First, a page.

Reviews Videos  
   
  Links Fact Sheet Songwriters Tutorial CD Details Recordings Ukuleles Dulcimers  
FOR BOOKINGS AND CDs CALL 831/335-8110 or email jayme at purrgirl dot com
JAYME LOVES THE MOUNTAIN DULCIMER

Jayme Loves the
                                            Mountain Dulcimer



I have loved the mountain dulcimer ever since I first saw and heard Joni Mitchell play one on her landmark album "Blue."

I commissioned my first dulcimer to be built by Thomas Payne, a builder living in the Black Forest near Colorado Springs.

I give private dulcimer lessons at my home in Felton, California.

Find out more about West Coast Dulcimer Culture in the film "Hearts of the Dulcimer," featuring Laura Devine, Neal Hellman and many more of my dulcimer friends.

In this photo by Paul Schraub I am playing a tear drop shaped dulcimer by Janita Baker of Blue Lion Instruments.



____________________________________________

Dulcimer Girls, Photo by
                                          Michelle Kiba

For 12 years I backed up Laura Devine on originals, folk ballads, old timey and spirituals as DULCIMER GIRLS.
 
Dulcimer Girls's music was down home, yet out of this world. We played numerous festivals and gigs of all sorts and made one CD, "Old Ways Are Leaving."


A few copies of Old Ways Are Leaving are still available.

Send $15 and your shipping address to:
Jayme Kelly Curtis
P.O. Box 278
Felton, CA 95018

Dulcimer Girls were also included on the Redwood Mountain Dulcimer All Star Collection celebrating 10 years of Redwood Dulcimer Day. The CD features instrumental selections from an all-star list of dulcimer artists.

Hear clips and get your copy at http://www.cdbaby.com/cd/cmssantacruz  

All proceeds benefit future Redwood Dulcimer events and the Community Music School of Santa Cruz, a 501(c)3 non-profit organization.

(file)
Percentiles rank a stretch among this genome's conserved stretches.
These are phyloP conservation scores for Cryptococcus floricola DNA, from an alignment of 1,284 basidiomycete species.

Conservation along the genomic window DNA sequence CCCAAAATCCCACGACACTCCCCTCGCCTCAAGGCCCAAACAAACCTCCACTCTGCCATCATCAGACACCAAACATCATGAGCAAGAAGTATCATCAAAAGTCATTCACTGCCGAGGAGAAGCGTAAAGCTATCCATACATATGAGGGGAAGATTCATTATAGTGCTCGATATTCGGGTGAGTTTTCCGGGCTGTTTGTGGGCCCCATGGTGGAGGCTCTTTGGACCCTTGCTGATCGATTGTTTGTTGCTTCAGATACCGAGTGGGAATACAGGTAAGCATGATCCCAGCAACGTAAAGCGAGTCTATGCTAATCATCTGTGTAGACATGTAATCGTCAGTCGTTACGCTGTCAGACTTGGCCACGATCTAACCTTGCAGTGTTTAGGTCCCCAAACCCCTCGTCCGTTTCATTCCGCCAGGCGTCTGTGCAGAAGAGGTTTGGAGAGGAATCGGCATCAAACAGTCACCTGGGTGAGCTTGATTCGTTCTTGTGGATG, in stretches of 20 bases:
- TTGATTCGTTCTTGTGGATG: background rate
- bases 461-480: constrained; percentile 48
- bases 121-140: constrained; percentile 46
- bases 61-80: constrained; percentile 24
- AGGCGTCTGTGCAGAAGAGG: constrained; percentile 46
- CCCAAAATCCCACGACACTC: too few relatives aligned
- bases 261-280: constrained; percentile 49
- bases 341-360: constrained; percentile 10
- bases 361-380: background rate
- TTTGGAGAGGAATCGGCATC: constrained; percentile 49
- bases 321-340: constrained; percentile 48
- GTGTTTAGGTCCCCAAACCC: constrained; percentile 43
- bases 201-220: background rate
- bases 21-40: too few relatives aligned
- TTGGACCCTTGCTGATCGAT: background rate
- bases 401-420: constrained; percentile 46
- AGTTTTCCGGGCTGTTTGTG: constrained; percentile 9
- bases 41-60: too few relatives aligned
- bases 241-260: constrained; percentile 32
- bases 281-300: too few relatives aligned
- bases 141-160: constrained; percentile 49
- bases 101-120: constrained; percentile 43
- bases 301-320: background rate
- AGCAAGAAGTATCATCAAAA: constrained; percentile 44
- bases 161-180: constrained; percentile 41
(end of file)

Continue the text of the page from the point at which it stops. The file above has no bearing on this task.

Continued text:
"Your dulcimers are so appealing and the music just fascinating."
John Mork, Producer, Women In The Redwoods Music Festival




Photo by Michelle Kiba






Find Dulcimer Girls performances on YouTube

 

Today, like every other day, we wake up empty and frightened. Don't open the door to the study and begin reading. Take down the dulcimer and play. Let the beauty we love be what we do. There are hundreds of ways to kneel and kiss the ground.
- Rumi

Image from California Contemporary Craftsmen, published 1978, Courtesy of CapriTaurus Dulcimers 

HISTORY OF THE
APPALACHIAN DULCIMER


The dulcimer has been called "America's Oldest Folk Instrument," which means it's actually relatively new, just like America itself.

The dulcimer is a fascinating example of cultural diversity and assimilation. It's an instrument that could only evolve in America, as immigrants came to this country and began to mingle and exchange ideas. The word dulcimer means "sweet melody." Some theorize it evolved in the early 1800s out of a Pennsylvania German zither called the scheitholt. As the German people moved down the hills in the late 1700s and early 1800s, they encountered Scots-Irish people who were also in the area. Scheitholts were adapted for playing fiddle tunes and other Anglo-Celtic music. Eventually, the settlers made their own instruments, sometimes with little more than bent nails for frets.

The dulcimer is appealing for a number of reasons. First, it's easy to make music on right away. It has a diatonic scale and drone tunings.  You can sound good pretty quickly! Second, old-timey music sounds good on it, but it also lends a unique sound to more contemporary music.  Third, it's an instrument that offers lots of options in terms of tunings and string spacing, and it can be plucked, flat picked or strummed. Just like America, it continues to evolve.
 

PurrGirl Music Publishing
P.O. Box 278
Felton, CA 95018
831 335-8110
Jayme at purrgirl dot com

 
  ©Jayme Kelly Curtis 2015